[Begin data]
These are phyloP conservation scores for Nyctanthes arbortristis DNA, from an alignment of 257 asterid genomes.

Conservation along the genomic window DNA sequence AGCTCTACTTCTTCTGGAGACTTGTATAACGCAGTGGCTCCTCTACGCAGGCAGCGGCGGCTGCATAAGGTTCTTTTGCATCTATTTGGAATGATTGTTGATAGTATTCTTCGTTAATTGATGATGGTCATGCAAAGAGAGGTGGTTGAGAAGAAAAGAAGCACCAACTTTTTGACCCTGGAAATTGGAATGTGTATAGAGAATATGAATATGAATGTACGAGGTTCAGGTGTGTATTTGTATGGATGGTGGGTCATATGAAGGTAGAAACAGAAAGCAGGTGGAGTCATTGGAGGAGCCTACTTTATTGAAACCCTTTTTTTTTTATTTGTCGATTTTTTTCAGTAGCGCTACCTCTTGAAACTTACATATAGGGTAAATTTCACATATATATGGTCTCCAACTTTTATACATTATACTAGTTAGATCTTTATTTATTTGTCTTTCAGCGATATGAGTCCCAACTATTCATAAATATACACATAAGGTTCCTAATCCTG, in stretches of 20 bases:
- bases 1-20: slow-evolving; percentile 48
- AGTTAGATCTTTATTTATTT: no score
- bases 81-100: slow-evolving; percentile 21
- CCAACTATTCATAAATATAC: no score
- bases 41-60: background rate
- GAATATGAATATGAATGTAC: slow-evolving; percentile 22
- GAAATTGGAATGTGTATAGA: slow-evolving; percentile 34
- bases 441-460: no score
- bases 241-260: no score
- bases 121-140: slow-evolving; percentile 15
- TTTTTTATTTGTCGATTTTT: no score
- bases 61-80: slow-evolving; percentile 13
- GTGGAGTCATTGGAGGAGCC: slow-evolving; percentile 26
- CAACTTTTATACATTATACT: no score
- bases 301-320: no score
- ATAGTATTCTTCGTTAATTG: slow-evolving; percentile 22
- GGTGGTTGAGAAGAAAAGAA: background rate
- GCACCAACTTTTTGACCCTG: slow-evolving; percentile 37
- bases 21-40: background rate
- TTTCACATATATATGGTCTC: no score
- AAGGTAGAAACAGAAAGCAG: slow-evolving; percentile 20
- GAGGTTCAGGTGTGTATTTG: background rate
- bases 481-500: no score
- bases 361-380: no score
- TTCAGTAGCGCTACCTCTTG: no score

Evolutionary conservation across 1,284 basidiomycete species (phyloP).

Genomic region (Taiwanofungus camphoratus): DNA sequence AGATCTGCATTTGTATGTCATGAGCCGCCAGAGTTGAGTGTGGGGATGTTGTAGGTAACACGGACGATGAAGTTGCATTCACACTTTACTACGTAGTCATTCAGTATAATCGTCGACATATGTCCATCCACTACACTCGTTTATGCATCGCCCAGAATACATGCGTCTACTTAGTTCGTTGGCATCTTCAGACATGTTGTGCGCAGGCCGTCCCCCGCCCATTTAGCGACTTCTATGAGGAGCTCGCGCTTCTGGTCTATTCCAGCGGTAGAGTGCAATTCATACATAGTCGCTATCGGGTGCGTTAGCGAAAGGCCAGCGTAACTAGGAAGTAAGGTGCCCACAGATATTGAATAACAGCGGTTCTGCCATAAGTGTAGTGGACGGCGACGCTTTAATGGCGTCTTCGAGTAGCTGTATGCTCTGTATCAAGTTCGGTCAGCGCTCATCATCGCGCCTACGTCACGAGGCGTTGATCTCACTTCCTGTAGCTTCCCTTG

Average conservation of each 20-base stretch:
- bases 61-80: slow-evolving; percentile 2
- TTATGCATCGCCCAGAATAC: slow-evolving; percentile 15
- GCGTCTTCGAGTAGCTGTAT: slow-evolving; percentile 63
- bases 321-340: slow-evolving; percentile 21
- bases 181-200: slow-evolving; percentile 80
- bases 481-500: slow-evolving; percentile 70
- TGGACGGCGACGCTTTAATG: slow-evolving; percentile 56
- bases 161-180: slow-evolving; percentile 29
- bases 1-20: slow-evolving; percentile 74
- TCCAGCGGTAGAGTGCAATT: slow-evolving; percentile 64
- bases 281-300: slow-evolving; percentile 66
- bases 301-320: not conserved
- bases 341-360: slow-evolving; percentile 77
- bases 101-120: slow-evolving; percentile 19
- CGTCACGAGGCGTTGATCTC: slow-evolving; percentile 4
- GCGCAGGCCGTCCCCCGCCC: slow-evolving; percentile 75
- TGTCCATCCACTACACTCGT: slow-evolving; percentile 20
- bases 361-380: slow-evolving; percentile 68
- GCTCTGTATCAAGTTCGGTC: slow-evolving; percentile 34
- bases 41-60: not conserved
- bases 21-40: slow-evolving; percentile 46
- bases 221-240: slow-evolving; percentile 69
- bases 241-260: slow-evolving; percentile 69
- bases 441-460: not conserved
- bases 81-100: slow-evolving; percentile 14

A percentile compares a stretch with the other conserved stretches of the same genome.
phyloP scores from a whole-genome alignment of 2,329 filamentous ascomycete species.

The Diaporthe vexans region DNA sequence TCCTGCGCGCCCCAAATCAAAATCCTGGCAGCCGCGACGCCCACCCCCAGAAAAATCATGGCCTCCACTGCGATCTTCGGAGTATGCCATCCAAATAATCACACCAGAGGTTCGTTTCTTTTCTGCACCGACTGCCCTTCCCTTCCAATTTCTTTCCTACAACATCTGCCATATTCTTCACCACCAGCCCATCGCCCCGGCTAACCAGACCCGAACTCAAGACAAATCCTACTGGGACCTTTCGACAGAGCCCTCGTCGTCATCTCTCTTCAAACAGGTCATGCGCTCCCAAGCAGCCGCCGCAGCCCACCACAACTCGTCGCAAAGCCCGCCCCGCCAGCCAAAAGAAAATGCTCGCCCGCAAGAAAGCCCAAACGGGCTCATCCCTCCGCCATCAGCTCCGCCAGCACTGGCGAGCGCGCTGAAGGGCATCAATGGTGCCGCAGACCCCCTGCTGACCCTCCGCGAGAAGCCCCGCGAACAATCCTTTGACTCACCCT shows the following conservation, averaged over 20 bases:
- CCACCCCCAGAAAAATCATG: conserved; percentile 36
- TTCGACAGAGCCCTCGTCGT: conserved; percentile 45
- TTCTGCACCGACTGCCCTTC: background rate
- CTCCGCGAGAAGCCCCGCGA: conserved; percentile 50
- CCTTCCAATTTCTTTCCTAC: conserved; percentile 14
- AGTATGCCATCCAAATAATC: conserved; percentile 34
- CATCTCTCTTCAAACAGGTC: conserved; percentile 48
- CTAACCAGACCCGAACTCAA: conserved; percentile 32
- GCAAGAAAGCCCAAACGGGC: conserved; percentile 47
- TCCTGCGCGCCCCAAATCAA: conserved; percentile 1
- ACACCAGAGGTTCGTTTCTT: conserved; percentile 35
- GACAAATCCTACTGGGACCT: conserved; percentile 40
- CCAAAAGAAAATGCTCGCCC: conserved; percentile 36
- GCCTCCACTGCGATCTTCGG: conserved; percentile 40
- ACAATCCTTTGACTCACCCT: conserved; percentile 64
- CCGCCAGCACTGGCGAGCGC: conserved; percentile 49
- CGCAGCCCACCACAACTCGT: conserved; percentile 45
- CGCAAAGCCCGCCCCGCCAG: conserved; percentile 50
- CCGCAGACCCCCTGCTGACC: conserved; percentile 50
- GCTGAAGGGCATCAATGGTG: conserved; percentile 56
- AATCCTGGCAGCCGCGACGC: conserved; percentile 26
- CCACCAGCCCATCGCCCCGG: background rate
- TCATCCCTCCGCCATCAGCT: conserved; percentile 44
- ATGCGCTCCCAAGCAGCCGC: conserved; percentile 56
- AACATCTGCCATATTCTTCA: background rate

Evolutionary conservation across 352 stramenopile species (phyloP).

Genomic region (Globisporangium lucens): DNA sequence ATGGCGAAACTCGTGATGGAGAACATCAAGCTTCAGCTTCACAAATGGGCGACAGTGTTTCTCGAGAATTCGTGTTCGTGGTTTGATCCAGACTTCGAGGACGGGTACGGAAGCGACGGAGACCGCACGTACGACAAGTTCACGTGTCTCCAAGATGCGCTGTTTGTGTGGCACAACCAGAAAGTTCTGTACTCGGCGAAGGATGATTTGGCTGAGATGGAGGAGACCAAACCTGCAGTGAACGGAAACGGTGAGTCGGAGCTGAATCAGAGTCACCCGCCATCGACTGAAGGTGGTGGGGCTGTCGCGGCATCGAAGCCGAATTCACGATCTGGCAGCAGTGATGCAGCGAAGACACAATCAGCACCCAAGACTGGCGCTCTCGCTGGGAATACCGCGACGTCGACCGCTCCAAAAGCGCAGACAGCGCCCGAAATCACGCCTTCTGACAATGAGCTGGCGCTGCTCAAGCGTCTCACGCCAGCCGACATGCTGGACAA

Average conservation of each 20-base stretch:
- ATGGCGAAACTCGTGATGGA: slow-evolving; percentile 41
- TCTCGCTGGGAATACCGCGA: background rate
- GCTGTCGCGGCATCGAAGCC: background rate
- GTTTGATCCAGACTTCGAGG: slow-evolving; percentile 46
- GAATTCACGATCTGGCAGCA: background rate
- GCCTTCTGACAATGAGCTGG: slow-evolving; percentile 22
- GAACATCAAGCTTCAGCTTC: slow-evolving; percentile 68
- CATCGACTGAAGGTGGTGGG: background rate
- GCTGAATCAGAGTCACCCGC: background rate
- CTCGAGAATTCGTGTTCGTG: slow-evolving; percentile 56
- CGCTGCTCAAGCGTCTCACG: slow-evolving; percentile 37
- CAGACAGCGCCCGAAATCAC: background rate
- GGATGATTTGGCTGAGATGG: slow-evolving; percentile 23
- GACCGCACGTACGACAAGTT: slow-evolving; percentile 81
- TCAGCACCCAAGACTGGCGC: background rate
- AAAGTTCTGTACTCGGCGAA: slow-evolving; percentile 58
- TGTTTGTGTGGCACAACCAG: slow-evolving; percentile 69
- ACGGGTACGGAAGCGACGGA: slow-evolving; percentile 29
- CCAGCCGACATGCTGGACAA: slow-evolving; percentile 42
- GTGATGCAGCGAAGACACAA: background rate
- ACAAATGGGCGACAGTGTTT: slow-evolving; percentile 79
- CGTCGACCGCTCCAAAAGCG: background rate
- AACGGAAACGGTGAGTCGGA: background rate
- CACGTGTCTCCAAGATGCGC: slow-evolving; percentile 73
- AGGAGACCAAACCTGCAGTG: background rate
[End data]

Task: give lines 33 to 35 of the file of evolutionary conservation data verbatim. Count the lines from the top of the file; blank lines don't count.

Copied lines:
- GCGTCTTCGAGTAGCTGTAT: slow-evolving; percentile 63
- bases 321-340: slow-evolving; percentile 21
- bases 181-200: slow-evolving; percentile 80